Now that she’s been called to State active duty, SPC Lenhart says she’s grateful for the skills 12 years of karate classes have given her – skills that go beyond kicking and blocking.

“I probably wouldn’t have joined the military if it wasn’t for the confidence karate has given me,” SPC Lenhart says. “When it comes to moving up the ranks, karate and the military are similar. When you’re an instructor, you’re in charge. You have to have the confidence to teach others what you already know. The same goes for noncommissioned officers in the Army.”

SPC Lenhart is confident in her ability to help in the fight against COVID-19, but her new mission is important on a personal level as well. When businesses began shutting down in Iowa, SPC Lenhart decided to move back home, and she says it ended up being a good decision for her family.

“I live with a high-risk person right now,” SPC Lenhart says. “My mother has muscular dystrophy and has been in a wheelchair since she was 16. I’m trying to help them get through this.”

SPC Lenhart is dedicated to supporting her family and helping her students maintain their fitness and focus through home care and virtual classes, but now she’s supporting them in a different way.

At the drive-through testing site in Des Moines, SPC Lenhart and fellow Soldiers are directing traffic and ensuring that medical personnel can do their job efficiently, all while following no-contact protocols.

“It’s really nice for us to be here and help things run more smoothly, that way people can get in and out of here fast,” SPC Lenhart says.

Above all, SPC Lenhart says she wants people to stay safe. While it can be difficult to be away from her family and students during this stressful time, she says she’s proud to help.

“I have a duty to my State and country, to the people in this community,” SPC Lenhart says. “Helping out here is also helping my students get back in the classroom faster.”

The Army National Guard gives you the opportunity to pursue a civilian career while serving part-time in your home State, so your family is always close by. With positions in more than 130 career fields, you can find your perfect fit. Check out the job board for more information on available careers, and contact a local recruiter to learn more.  From an original article by Sergeant (SGT) Tawny Schmit, Iowa National Guard, which appeared in the news section of NationalGuard.mil on May 4, 2020.

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Off-Duty South Carolina Guard Members Help Bahamian Hurricane Victims


2LT William “Cole” Sanford Jr. and 2LT Sam Evans, both from the South Carolina Army National Guard, fly back and forth from Florida to the Bahamas while off duty in September 2019 to deliver supplies to victims of Hurricane Dorian.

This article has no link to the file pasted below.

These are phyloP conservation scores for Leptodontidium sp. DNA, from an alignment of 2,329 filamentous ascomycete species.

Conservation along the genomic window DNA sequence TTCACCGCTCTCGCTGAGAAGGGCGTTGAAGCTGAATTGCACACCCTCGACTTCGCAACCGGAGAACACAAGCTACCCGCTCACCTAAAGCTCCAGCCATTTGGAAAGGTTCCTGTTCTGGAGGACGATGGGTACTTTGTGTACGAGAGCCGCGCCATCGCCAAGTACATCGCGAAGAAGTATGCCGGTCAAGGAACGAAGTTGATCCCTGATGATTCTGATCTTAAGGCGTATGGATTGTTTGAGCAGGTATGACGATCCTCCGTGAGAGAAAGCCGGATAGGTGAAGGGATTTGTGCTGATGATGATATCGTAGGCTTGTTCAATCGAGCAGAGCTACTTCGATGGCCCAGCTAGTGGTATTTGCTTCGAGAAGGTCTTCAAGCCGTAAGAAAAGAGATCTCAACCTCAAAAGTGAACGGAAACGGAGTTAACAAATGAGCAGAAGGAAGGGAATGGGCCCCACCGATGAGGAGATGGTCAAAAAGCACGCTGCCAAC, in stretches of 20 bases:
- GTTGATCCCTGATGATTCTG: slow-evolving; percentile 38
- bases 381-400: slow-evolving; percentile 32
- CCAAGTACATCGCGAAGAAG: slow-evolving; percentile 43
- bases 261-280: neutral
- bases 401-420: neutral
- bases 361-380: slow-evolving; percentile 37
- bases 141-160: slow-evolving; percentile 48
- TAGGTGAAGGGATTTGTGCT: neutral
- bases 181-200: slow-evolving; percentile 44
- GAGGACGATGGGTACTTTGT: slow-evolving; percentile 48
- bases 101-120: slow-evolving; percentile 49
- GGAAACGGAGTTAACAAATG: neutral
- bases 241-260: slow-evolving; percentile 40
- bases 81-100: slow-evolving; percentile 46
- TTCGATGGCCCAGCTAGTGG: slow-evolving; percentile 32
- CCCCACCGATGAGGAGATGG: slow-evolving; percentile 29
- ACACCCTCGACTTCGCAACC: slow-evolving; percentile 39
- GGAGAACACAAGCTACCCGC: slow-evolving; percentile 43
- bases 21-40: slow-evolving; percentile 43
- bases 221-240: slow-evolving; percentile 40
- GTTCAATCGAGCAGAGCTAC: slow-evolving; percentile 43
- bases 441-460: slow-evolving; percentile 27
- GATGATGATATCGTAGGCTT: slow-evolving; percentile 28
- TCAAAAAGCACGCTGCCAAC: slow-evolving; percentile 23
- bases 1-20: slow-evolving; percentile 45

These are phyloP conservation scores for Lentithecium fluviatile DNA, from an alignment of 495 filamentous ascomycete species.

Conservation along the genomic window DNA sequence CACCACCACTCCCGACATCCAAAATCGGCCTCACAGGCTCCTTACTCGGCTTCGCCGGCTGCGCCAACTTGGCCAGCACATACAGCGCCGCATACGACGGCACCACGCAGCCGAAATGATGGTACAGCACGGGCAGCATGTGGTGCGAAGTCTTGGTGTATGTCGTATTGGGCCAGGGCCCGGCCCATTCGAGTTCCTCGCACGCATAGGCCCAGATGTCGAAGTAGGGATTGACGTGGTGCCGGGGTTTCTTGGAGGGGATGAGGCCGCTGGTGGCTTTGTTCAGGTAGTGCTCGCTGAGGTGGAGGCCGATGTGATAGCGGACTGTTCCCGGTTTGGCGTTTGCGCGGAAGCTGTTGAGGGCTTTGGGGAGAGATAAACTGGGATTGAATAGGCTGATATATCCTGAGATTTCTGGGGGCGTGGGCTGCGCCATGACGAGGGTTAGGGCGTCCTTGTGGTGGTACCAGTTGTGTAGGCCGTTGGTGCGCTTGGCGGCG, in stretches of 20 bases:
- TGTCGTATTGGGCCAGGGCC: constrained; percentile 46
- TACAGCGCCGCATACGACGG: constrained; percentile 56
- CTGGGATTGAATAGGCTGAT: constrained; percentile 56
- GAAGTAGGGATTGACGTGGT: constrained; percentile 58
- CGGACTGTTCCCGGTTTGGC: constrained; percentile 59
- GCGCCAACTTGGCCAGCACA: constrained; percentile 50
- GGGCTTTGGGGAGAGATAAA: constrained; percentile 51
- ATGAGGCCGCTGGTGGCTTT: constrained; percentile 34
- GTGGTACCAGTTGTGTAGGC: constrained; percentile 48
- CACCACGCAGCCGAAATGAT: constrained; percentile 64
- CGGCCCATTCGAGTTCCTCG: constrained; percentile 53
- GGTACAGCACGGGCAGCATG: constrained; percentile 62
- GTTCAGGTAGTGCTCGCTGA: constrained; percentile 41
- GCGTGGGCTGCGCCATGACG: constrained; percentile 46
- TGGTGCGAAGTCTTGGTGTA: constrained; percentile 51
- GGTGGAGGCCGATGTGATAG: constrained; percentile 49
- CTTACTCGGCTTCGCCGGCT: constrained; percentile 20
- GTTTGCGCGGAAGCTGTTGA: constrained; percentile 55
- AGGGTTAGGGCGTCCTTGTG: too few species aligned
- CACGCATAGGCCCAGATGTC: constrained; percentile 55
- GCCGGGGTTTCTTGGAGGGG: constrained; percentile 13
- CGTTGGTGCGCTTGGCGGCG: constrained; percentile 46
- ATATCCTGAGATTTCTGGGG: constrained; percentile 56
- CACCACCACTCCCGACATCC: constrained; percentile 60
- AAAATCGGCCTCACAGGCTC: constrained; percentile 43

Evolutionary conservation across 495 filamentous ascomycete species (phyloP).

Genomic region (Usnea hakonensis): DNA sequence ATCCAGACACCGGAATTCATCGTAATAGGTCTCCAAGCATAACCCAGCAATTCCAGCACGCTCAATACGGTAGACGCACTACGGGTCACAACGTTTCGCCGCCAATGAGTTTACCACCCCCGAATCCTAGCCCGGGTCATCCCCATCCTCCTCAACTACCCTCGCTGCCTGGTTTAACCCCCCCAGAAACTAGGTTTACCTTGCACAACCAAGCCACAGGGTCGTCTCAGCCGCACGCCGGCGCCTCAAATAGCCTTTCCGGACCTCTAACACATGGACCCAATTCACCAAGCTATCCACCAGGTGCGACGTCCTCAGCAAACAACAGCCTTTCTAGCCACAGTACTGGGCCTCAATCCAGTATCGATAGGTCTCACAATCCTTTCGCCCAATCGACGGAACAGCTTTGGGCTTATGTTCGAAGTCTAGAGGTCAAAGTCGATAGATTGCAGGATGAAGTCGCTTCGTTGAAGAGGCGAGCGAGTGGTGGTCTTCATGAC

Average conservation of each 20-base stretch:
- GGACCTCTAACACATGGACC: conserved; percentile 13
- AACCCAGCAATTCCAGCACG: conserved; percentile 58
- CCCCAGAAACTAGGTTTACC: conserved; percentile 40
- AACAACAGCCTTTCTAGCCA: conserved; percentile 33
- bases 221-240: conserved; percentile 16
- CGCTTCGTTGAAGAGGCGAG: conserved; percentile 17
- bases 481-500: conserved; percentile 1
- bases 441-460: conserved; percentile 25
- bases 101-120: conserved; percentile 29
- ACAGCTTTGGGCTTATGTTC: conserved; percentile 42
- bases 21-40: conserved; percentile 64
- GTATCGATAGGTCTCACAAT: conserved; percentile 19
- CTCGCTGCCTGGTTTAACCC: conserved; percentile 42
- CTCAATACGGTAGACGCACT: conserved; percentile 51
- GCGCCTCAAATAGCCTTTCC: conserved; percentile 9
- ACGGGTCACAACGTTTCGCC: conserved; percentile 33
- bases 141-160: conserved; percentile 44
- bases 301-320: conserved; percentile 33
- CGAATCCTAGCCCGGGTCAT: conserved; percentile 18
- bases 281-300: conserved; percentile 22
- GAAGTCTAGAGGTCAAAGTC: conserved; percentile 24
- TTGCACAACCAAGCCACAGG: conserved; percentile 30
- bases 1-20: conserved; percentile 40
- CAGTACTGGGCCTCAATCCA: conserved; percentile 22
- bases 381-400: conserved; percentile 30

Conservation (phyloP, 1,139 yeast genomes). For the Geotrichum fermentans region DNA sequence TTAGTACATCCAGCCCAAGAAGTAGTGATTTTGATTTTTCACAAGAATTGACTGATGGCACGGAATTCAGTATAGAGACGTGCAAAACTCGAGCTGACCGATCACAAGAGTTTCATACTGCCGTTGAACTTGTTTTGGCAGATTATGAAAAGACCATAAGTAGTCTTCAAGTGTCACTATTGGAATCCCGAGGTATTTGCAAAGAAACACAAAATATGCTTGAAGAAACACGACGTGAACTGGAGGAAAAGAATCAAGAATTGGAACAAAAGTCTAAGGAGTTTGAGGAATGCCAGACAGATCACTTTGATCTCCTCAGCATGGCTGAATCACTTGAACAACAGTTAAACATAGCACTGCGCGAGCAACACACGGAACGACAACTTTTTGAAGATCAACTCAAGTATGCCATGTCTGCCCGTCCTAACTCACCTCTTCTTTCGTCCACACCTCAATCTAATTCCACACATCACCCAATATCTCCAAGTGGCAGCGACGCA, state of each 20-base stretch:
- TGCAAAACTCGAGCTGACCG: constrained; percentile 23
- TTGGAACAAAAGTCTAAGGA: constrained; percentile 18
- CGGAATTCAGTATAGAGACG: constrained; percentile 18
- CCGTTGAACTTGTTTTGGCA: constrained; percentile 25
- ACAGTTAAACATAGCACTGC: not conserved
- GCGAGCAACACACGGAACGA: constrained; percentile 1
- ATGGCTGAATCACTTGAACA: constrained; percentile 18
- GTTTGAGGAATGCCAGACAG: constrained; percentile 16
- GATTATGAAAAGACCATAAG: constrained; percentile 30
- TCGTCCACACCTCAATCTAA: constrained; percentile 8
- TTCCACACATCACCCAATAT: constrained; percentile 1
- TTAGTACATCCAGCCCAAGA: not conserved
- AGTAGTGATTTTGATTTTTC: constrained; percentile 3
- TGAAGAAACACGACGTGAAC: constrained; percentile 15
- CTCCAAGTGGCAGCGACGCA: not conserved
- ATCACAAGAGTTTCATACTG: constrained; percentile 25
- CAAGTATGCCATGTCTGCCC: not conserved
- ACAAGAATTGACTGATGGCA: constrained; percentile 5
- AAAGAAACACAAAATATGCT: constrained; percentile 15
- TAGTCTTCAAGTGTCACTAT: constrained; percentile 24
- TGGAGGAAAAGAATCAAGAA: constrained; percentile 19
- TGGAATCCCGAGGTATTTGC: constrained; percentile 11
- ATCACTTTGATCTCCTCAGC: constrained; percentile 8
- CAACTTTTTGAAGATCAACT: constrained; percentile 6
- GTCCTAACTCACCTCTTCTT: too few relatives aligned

COLUMBIA, S.C. – Two South Carolina Army National Guard members volunteered to deliver needed supplies to Bahamian victims of Hurricane Dorian in five flights on a small plane.

South Carolina Army National Guard Second Lieutenant (2LT) Sam Evans, 1-118th Infantry Battalion, Bravo Company platoon leader, and 2LT William “Cole” Sanford Jr., Charlie Company, 1-151st Attack Reconnaissance Battalion platoon leader, found the opportunity to volunteer via an online forum from a group that had organized the collection of supplies but needed pilots and planes to fly them to the Bahamas.

“I reached out to get more details, and asked Sanford if he was interested in making the relief trips with me, to which he said yes,” says 2LT Evans.

Hurricane Dorian inflicted heavy damage on the Bahamas Aug. 24, 2019, killing at least 50 people and leaving about 70,000 people homeless.

2LT Evans, a graduate of Embry Riddle Aeronautical University and ROTC cadet, obtained his private pilot license before commissioning and then returned to South Carolina. 2LT Sanford, a graduate of Wofford College in South Carolina and an ROTC cadet, earned his private pilot license for a single-engine, land, and fixed-wing aircraft while attending school.

The two flew back and forth from South Florida to the Bahamas five times in September on a two-seat single-engine prop 1943 Luscombe Silvaire, delivering more than 500 pounds of toiletries, tents, and Meals Ready to Eat (MREs).

“We were limited on space and weight,” says 2LT Evans, who is pursuing a commercial pilot license. “We could take about 100 pounds of supplies each trip and would pack aid into every space possible.”

“At the end of the day, what we did was small,” says 2LT Sanford. “But it felt good that the toiletries and other things that we brought could be helping someone. It may just have been a pick-me-up for someone who had just lost their house.”

The Army National Guard gives Soldiers like 2LTs Sanford and Evans the opportunity to pursue civilian careers, education, and other training while serving part-time in their home State, so there is time to further your career while staying close to home.

Citizen-Soldiers earn benefits to help pay for education and expenses while serving their country and their community.

With positions in more than 130 career fields including heavy weapons, intelligence, and aviation, you can find your perfect fit. Check out the job board for more information on available careers, and contact a local recruiter to learn more. 

From an original article by SGT David Erskine, South Carolina National Guard, which appeared in the news section of NationalGuard.mil in October 2019.